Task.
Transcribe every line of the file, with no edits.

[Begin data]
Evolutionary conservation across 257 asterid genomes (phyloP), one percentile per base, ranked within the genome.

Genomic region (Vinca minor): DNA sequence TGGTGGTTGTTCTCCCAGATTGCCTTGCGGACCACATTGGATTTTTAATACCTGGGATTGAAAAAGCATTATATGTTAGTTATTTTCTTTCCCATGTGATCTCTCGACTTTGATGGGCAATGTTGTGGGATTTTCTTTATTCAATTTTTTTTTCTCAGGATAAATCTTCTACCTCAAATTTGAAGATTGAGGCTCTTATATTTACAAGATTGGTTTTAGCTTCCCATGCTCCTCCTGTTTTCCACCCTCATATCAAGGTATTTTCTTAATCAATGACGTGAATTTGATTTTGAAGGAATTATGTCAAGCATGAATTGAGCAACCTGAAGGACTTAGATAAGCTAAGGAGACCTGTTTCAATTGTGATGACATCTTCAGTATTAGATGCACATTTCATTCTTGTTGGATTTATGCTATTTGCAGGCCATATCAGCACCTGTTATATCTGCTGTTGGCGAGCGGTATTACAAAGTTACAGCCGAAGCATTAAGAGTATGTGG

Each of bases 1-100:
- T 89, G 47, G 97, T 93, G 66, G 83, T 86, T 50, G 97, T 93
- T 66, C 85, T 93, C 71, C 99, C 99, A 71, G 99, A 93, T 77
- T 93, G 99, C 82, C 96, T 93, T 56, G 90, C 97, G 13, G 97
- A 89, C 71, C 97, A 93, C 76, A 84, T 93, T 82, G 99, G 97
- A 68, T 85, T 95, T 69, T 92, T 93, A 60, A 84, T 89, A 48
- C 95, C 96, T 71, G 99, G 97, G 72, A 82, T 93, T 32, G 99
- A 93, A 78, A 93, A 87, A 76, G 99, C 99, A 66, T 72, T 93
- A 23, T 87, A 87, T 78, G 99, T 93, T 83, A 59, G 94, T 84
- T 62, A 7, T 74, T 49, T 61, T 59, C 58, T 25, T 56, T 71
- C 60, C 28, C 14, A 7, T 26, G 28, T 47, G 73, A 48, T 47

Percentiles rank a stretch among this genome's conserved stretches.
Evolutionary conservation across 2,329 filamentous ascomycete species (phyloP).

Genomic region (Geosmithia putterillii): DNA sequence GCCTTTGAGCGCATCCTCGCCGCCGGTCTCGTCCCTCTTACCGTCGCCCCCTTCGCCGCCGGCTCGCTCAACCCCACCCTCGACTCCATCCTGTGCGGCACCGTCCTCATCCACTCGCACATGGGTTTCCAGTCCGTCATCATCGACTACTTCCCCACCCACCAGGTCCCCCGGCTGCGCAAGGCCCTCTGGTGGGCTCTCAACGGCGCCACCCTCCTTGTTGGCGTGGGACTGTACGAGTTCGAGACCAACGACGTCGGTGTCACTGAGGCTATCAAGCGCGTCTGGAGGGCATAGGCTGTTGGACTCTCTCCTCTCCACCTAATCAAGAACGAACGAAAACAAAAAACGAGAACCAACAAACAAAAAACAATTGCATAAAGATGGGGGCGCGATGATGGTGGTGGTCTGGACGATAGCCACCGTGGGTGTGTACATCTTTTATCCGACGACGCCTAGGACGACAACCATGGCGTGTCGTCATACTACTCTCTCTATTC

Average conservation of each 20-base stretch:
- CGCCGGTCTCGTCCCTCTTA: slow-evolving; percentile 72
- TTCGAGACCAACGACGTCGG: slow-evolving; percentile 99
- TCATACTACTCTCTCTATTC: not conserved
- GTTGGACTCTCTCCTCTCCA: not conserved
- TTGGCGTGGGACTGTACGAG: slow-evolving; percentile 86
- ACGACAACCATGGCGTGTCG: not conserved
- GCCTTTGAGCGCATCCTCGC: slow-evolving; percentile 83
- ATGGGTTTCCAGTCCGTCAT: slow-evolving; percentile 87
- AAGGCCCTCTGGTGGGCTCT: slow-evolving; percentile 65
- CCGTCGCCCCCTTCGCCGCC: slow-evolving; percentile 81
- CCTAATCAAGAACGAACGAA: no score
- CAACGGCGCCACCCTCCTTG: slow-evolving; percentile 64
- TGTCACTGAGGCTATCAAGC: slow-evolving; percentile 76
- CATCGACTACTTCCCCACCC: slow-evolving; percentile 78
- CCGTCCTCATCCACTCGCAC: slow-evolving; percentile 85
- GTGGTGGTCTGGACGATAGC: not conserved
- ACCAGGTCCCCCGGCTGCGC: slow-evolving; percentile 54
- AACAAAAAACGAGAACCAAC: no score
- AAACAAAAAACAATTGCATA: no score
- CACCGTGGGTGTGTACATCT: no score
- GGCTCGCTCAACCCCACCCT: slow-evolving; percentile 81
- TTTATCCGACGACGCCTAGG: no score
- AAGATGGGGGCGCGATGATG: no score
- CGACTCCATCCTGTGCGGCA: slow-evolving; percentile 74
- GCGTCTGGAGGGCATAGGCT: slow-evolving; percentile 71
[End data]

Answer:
Evolutionary conservation across 257 asterid genomes (phyloP), one percentile per base, ranked within the genome.

Genomic region (Vinca minor): DNA sequence TGGTGGTTGTTCTCCCAGATTGCCTTGCGGACCACATTGGATTTTTAATACCTGGGATTGAAAAAGCATTATATGTTAGTTATTTTCTTTCCCATGTGATCTCTCGACTTTGATGGGCAATGTTGTGGGATTTTCTTTATTCAATTTTTTTTTCTCAGGATAAATCTTCTACCTCAAATTTGAAGATTGAGGCTCTTATATTTACAAGATTGGTTTTAGCTTCCCATGCTCCTCCTGTTTTCCACCCTCATATCAAGGTATTTTCTTAATCAATGACGTGAATTTGATTTTGAAGGAATTATGTCAAGCATGAATTGAGCAACCTGAAGGACTTAGATAAGCTAAGGAGACCTGTTTCAATTGTGATGACATCTTCAGTATTAGATGCACATTTCATTCTTGTTGGATTTATGCTATTTGCAGGCCATATCAGCACCTGTTATATCTGCTGTTGGCGAGCGGTATTACAAAGTTACAGCCGAAGCATTAAGAGTATGTGG

Each of bases 1-100:
- T 89, G 47, G 97, T 93, G 66, G 83, T 86, T 50, G 97, T 93
- T 66, C 85, T 93, C 71, C 99, C 99, A 71, G 99, A 93, T 77
- T 93, G 99, C 82, C 96, T 93, T 56, G 90, C 97, G 13, G 97
- A 89, C 71, C 97, A 93, C 76, A 84, T 93, T 82, G 99, G 97
- A 68, T 85, T 95, T 69, T 92, T 93, A 60, A 84, T 89, A 48
- C 95, C 96, T 71, G 99, G 97, G 72, A 82, T 93, T 32, G 99
- A 93, A 78, A 93, A 87, A 76, G 99, C 99, A 66, T 72, T 93
- A 23, T 87, A 87, T 78, G 99, T 93, T 83, A 59, G 94, T 84
- T 62, A 7, T 74, T 49, T 61, T 59, C 58, T 25, T 56, T 71
- C 60, C 28, C 14, A 7, T 26, G 28, T 47, G 73, A 48, T 47

Percentiles rank a stretch among this genome's conserved stretches.
Evolutionary conservation across 2,329 filamentous ascomycete species (phyloP).

Genomic region (Geosmithia putterillii): DNA sequence GCCTTTGAGCGCATCCTCGCCGCCGGTCTCGTCCCTCTTACCGTCGCCCCCTTCGCCGCCGGCTCGCTCAACCCCACCCTCGACTCCATCCTGTGCGGCACCGTCCTCATCCACTCGCACATGGGTTTCCAGTCCGTCATCATCGACTACTTCCCCACCCACCAGGTCCCCCGGCTGCGCAAGGCCCTCTGGTGGGCTCTCAACGGCGCCACCCTCCTTGTTGGCGTGGGACTGTACGAGTTCGAGACCAACGACGTCGGTGTCACTGAGGCTATCAAGCGCGTCTGGAGGGCATAGGCTGTTGGACTCTCTCCTCTCCACCTAATCAAGAACGAACGAAAACAAAAAACGAGAACCAACAAACAAAAAACAATTGCATAAAGATGGGGGCGCGATGATGGTGGTGGTCTGGACGATAGCCACCGTGGGTGTGTACATCTTTTATCCGACGACGCCTAGGACGACAACCATGGCGTGTCGTCATACTACTCTCTCTATTC

Average conservation of each 20-base stretch:
- CGCCGGTCTCGTCCCTCTTA: slow-evolving; percentile 72
- TTCGAGACCAACGACGTCGG: slow-evolving; percentile 99
- TCATACTACTCTCTCTATTC: not conserved
- GTTGGACTCTCTCCTCTCCA: not conserved
- TTGGCGTGGGACTGTACGAG: slow-evolving; percentile 86
- ACGACAACCATGGCGTGTCG: not conserved
- GCCTTTGAGCGCATCCTCGC: slow-evolving; percentile 83
- ATGGGTTTCCAGTCCGTCAT: slow-evolving; percentile 87
- AAGGCCCTCTGGTGGGCTCT: slow-evolving; percentile 65
- CCGTCGCCCCCTTCGCCGCC: slow-evolving; percentile 81
- CCTAATCAAGAACGAACGAA: no score
- CAACGGCGCCACCCTCCTTG: slow-evolving; percentile 64
- TGTCACTGAGGCTATCAAGC: slow-evolving; percentile 76
- CATCGACTACTTCCCCACCC: slow-evolving; percentile 78
- CCGTCCTCATCCACTCGCAC: slow-evolving; percentile 85
- GTGGTGGTCTGGACGATAGC: not conserved
- ACCAGGTCCCCCGGCTGCGC: slow-evolving; percentile 54
- AACAAAAAACGAGAACCAAC: no score
- AAACAAAAAACAATTGCATA: no score
- CACCGTGGGTGTGTACATCT: no score
- GGCTCGCTCAACCCCACCCT: slow-evolving; percentile 81
- TTTATCCGACGACGCCTAGG: no score
- AAGATGGGGGCGCGATGATG: no score
- CGACTCCATCCTGTGCGGCA: slow-evolving; percentile 74
- GCGTCTGGAGGGCATAGGCT: slow-evolving; percentile 71